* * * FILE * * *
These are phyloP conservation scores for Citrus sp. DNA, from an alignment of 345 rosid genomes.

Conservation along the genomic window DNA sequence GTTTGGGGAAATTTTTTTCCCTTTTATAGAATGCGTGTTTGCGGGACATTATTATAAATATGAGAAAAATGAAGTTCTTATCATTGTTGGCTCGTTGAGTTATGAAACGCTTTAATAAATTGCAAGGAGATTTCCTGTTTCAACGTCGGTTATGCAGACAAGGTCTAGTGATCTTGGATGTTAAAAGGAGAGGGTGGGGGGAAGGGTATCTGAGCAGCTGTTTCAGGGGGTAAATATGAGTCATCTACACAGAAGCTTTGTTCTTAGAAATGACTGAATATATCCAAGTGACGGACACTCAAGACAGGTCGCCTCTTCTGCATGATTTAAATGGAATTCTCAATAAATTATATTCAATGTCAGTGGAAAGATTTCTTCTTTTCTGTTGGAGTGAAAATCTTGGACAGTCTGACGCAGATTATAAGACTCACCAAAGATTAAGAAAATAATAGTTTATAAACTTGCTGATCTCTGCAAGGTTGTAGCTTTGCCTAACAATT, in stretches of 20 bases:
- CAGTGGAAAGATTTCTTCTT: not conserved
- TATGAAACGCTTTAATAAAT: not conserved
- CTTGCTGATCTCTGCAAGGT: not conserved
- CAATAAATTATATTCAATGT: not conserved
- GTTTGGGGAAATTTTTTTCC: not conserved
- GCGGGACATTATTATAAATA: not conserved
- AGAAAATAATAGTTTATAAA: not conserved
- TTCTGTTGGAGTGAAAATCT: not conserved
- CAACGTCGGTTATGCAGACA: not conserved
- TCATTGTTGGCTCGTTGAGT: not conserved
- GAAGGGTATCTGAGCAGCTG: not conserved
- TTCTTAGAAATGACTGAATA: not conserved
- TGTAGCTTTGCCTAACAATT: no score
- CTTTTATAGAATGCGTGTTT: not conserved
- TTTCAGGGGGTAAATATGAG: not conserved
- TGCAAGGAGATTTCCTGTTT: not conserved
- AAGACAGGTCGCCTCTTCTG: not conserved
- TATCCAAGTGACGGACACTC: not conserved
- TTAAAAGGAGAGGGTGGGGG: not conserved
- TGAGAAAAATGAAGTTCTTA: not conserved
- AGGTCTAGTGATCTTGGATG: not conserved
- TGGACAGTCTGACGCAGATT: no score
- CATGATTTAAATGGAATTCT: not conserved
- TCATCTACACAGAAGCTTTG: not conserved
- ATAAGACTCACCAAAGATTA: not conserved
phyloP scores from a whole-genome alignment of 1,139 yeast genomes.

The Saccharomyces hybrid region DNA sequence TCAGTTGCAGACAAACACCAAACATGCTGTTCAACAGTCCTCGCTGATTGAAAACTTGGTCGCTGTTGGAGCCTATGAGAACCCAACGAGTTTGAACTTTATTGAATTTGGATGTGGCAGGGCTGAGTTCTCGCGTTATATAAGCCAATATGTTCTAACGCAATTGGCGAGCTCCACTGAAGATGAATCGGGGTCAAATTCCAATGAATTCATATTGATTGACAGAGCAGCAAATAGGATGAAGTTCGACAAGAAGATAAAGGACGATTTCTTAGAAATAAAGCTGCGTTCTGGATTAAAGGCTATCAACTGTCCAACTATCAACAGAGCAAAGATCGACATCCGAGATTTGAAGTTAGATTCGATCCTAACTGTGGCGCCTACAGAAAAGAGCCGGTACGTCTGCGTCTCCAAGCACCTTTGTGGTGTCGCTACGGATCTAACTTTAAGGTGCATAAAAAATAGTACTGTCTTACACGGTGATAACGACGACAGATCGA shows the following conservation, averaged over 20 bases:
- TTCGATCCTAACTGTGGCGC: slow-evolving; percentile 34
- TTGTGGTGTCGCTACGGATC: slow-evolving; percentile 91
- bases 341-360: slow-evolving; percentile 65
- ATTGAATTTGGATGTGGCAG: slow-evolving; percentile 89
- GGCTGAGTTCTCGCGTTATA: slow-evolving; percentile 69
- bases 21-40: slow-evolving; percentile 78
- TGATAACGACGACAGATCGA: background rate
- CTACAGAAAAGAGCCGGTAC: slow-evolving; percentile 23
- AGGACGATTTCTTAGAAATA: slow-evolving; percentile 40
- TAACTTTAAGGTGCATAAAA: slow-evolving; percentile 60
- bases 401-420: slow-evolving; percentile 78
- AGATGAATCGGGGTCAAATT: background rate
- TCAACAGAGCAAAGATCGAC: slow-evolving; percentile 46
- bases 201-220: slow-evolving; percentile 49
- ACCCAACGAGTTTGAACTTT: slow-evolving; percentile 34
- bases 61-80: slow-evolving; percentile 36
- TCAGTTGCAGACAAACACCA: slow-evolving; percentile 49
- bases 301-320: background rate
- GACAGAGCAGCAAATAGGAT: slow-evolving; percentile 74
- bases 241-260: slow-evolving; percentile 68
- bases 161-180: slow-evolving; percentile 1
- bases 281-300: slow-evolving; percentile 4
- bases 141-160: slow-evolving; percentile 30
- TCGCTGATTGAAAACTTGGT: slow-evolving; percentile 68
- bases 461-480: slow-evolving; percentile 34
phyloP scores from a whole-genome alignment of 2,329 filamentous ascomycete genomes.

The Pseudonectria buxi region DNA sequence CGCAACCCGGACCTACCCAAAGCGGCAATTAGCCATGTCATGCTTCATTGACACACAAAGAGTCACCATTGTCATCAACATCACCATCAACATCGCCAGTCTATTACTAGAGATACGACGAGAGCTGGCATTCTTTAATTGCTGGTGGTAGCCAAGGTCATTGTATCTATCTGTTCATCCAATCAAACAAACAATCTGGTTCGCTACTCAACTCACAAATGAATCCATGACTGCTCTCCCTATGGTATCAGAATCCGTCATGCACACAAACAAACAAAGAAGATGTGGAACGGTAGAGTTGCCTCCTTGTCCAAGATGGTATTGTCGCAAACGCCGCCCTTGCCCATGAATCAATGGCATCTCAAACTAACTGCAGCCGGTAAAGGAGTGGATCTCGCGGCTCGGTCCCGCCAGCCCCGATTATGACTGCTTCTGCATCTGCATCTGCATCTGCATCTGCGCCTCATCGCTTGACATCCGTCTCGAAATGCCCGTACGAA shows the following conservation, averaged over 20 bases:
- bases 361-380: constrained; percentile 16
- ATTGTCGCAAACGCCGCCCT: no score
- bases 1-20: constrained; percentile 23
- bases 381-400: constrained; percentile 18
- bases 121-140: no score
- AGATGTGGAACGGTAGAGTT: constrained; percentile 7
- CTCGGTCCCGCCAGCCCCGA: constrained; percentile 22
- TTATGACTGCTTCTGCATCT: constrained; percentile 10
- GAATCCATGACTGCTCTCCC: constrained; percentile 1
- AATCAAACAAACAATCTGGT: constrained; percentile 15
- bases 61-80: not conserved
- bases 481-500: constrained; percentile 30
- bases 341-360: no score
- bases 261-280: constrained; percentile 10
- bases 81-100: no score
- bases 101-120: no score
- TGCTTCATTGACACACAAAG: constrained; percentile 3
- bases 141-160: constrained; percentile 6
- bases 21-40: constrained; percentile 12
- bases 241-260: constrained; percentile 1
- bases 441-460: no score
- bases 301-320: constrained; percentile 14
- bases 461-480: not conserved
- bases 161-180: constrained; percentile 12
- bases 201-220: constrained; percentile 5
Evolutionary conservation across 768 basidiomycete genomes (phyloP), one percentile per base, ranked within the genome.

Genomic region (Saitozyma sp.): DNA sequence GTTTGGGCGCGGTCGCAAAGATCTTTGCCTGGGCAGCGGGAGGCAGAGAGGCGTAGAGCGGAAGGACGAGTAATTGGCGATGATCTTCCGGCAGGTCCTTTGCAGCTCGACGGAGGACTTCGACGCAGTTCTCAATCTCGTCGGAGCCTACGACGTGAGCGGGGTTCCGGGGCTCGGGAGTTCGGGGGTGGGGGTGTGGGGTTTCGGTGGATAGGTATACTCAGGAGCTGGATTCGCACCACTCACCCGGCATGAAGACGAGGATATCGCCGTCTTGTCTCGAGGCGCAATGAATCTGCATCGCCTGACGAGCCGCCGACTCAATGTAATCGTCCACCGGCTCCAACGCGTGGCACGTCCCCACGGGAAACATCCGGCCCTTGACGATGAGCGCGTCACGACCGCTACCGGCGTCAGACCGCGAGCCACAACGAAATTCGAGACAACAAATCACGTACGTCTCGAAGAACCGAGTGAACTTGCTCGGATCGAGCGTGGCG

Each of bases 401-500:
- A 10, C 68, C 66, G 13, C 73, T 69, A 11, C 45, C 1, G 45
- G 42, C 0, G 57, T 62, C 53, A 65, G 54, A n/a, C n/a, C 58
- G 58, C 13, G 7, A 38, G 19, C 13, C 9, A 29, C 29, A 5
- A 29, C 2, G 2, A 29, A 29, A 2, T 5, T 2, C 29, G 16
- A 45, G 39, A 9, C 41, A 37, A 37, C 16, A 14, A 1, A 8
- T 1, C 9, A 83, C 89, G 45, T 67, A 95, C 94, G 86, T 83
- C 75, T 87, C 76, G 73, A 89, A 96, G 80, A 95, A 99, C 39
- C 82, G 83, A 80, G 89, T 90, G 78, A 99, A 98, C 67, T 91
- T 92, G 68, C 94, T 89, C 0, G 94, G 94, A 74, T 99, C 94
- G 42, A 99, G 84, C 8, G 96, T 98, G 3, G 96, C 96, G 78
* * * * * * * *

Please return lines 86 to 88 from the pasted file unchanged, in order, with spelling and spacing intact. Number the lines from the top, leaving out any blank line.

- G 42, C 0, G 57, T 62, C 53, A 65, G 54, A n/a, C n/a, C 58
- G 58, C 13, G 7, A 38, G 19, C 13, C 9, A 29, C 29, A 5
- A 29, C 2, G 2, A 29, A 29, A 2, T 5, T 2, C 29, G 16